Urban sophisticates may relate to the plight of Stuart (Justin Kirk) and Nicole (Julianne Nicholson). Set up by friends, the two feel an instant electric attraction. Stuart promotes Broadway shows for a living, while Nicole aspires to become a small-scale caterer. Since he's the better off of the two, it isn't long before she moves into his high-rise pad and gladly accepts his offer to pay off her student loans. Their first months together are a giddy dance of (full-frontal) sex and mutual admiration.
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Gil Bellows headlines as David Dailey, a local Louisville talk radio jock who, we soon find out, is involved in a loveless marriage. Turns out his wife is carrying on a lesbian affair, which is messing with David's rep in town. Meanwhile, young Melody (the always radiant and underexposed Jennifer Westfeldt) isn't quite in love with her boyfriend, but he keeps pushing for fancy trips and even marriage. Soon, David starts getting cryptic cut-out-of-magazine notes and Melody spies a towncar with tinted windows always keeping watch over her. Could these two events be related? Well, never mind that David and Melody meet when he runs her over with his car, the answer is a qualified maybe.
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Ambrose's character, Frankie, dresses and acts like a woman who's entrenched in middle age without any hope of escaping. She runs the family restaurant with her older brother, Nick (Josh Pais), and she shares their parents' old house with Nick's wife and kids. Frankie's best friend, Nicola (Jennifer Dundas Lowe), apparently keeps her around so she can look more vivacious by comparison.
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After botching his suicide, the titular Henry Hill (Jamie Harrold, seen as a bit player in movies from Erin Brockovich to The Sum of All Fears) leaves New York City to live with his folks at their trashy, rural diner/gas station. Why so glum? His stage fright is so bad he just isn't going to make it as a professional concert violinist.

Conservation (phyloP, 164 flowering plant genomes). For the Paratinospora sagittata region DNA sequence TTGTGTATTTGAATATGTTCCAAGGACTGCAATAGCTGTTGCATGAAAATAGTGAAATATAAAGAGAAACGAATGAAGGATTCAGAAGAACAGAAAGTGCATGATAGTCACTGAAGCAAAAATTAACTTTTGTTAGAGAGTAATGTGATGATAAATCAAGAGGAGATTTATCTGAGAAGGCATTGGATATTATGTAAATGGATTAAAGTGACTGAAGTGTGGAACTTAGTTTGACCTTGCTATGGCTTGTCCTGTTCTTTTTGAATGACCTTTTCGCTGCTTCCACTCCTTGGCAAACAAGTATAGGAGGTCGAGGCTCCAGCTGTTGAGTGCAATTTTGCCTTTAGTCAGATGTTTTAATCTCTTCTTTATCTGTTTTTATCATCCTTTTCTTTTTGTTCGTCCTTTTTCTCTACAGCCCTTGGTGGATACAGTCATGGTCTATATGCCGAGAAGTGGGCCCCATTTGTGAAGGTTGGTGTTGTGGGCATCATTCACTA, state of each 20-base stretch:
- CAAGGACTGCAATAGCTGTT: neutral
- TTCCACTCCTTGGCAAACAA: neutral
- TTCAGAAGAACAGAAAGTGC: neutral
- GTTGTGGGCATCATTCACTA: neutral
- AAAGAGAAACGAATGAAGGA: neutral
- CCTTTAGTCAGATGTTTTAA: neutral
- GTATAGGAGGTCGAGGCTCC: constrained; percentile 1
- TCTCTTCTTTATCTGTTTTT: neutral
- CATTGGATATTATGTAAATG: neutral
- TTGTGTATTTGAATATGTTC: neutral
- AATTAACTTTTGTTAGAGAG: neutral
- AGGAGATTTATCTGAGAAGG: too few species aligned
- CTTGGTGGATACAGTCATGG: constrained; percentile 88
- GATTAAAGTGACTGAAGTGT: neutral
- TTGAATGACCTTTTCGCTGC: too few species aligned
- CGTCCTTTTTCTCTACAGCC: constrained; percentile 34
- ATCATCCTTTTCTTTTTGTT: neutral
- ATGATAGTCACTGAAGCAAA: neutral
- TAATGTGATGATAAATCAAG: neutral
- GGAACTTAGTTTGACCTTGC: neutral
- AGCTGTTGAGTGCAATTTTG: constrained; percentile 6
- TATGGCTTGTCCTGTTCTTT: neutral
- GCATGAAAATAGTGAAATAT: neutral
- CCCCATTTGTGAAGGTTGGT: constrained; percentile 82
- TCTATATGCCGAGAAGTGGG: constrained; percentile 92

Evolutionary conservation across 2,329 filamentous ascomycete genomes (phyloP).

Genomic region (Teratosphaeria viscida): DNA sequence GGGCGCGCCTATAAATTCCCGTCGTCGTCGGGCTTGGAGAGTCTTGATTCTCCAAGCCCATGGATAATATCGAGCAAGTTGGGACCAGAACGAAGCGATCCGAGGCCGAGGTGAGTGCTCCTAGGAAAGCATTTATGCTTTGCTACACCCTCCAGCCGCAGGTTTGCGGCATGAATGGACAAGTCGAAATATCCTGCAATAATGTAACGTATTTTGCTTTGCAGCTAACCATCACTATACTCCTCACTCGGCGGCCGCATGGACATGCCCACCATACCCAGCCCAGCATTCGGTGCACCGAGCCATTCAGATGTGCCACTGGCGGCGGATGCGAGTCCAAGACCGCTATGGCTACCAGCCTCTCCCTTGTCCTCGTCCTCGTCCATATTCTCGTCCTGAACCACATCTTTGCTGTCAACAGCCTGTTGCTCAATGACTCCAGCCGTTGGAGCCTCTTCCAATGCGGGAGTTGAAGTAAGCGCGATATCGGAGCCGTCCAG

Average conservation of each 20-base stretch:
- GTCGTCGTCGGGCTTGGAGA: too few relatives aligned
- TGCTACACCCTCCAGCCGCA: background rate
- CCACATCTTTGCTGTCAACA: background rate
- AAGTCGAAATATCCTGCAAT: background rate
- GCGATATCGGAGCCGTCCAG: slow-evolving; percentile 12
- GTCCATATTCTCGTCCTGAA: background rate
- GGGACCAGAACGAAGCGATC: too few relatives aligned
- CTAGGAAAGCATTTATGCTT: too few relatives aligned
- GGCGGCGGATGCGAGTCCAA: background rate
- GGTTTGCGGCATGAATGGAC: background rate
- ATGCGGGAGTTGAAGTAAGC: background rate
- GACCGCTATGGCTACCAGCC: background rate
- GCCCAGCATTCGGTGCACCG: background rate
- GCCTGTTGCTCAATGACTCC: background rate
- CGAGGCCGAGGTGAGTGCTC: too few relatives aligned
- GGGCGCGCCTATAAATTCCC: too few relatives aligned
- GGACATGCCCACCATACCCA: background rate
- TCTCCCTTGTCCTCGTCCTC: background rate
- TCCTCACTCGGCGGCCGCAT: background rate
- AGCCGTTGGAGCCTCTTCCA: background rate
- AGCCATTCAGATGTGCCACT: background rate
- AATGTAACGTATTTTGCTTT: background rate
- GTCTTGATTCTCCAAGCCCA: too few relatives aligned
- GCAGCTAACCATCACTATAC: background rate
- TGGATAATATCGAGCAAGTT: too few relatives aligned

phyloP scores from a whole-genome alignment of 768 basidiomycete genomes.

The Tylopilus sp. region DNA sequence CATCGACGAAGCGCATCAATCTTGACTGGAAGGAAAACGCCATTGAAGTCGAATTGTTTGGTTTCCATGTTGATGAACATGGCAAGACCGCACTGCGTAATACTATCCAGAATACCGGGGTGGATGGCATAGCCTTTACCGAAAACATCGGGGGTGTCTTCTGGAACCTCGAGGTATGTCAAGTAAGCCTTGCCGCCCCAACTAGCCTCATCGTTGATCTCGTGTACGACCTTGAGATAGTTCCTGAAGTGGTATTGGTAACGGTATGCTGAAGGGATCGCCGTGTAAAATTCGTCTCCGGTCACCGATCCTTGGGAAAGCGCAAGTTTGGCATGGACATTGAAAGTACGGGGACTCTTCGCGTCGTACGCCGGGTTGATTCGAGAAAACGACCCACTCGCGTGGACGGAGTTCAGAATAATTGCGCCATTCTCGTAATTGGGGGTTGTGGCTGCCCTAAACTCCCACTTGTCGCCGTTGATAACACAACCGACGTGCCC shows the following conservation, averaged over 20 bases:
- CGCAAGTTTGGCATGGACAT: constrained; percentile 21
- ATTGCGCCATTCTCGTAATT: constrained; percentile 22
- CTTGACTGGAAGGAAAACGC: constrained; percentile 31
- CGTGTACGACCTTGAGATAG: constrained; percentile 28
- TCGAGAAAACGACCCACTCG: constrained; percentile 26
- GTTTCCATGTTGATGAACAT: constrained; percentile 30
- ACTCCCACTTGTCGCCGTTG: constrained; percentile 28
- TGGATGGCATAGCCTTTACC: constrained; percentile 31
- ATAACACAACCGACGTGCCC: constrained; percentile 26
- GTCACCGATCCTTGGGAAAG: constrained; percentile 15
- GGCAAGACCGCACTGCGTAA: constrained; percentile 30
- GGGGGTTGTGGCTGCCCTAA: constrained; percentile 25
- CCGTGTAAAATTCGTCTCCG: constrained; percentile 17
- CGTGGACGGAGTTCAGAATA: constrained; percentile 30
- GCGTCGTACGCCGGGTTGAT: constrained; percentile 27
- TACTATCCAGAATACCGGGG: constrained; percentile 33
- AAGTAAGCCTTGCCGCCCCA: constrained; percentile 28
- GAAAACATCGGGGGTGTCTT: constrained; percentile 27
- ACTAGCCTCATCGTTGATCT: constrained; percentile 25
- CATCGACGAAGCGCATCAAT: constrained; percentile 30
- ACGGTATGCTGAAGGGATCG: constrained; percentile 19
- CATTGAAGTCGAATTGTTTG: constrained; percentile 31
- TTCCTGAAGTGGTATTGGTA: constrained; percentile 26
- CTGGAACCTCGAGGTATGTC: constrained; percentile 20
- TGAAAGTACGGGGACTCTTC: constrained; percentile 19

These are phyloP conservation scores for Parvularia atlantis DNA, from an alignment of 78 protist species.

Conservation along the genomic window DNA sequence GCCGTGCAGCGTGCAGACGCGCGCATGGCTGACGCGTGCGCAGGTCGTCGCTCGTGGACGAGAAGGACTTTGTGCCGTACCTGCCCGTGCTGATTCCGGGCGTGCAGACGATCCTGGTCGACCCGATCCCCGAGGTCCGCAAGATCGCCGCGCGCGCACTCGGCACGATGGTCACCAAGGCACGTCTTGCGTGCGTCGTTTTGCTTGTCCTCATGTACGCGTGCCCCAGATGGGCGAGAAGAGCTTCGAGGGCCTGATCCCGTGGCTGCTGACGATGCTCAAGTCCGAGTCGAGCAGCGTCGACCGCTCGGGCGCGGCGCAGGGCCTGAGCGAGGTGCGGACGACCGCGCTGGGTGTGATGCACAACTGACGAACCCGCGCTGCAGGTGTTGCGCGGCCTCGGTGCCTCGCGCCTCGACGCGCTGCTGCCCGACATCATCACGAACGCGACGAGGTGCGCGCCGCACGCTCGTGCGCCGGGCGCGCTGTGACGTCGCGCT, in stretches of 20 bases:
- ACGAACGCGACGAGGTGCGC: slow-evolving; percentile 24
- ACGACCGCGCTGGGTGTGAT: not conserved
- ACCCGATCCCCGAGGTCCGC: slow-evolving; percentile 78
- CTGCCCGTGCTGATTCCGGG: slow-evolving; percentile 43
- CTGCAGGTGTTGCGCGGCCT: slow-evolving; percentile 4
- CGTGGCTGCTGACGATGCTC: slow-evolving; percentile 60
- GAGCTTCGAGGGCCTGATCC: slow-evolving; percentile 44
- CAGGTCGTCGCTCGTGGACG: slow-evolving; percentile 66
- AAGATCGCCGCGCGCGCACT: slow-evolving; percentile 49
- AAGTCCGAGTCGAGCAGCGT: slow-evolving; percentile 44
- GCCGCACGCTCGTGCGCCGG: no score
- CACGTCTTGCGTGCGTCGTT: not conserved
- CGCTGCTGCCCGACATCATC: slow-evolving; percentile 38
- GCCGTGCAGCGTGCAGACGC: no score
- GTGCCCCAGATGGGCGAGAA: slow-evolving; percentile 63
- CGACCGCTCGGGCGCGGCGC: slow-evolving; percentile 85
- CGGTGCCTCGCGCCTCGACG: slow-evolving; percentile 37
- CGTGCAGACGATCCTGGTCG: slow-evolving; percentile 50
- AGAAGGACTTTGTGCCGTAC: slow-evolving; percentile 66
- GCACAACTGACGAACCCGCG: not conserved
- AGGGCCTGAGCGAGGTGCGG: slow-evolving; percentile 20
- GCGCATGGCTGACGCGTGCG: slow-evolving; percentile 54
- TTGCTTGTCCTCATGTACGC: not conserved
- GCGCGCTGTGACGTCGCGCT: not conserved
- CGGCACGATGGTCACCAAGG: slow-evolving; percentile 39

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Hallelujah. The Score is the heist film I've wanted to see for a long time. Not since James Caan burned that safe open in 1981's Thief has a safecracking been so tense and meticulously designed. And with the triple threat of Ed Norton, Robert De Niro, and -- God bless him -- Marlon Brando, The Score is in some excellent hands.
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Jennifer B. Katz's lighthearted fable about love and bankruptcy is amusing and lightly entertaining, though its heroine Watson (Wendy Hoopes, best known as the voice of Jane and Quinn on MTV's Daria) isn't entirely sympathetic.
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Sporting a back-combed, two-tone mane, spike-heeled Candies and the wardrobe of a trailer park tart, Julia Roberts has somehow never been more appealing and charismatic than she is as "Erin Brockovich."
The heroine of inventive auteur Stephen Soderbergh's latest Hollywood-deconstructing dynamo, Brockovich is real-life law office file clerk who in 1993 rallied a small desert town against the Goliath public utility that had for decades knowingly poisoned its water supply.
Brazen, tactless and utterly magnetic in Roberts' increasingly talented hands, this struggling single mom is short on job skills and long on lip. She starts the movie in the middle of a frustrating job hunt in which she keeps giving interviewers a piece of her mind.
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In her latest collaboration with Cash Money's Lil Wayne, Nicki Minaj finally unveils the video for her 'Queen' single 'Good Form'.
In the Hall By The Sea at Dreamland, Reef brought their Revelation tour to life as they delivered one of the best live sets I've had the privilege to...
Sharon Van Etten unveils an ominous black and white video directed by Katherine Dieckmann for her latest song 'Jupiter 4'.
As the nights draw in and the temperature drops, Crooked Man treats us to a fabulous slice of sun-soaked House, Disco and Electro.
The 1975's third studio album 'A Brief Inquiry into Online Relationships' is imminent, with another album ('Notes on a Conditional Form') already...
This New York quartet have teamed alongside Canadian rocker Billy Raffoul for their new tune 'Say Amen'. It's their second official single of the...
Tristan Corrigan on the difficulties of making music within a genre that is so popular.
From 'Happy' to 'Banana Pancakes', these are soaked in positivity.
Sheesh. If this is what marriage is like then I'll just stay single. Flannel Pajamas...
Sporting a back-combed, two-tone mane, spike-heeled Candies and the wardrobe of a trailer park tart,...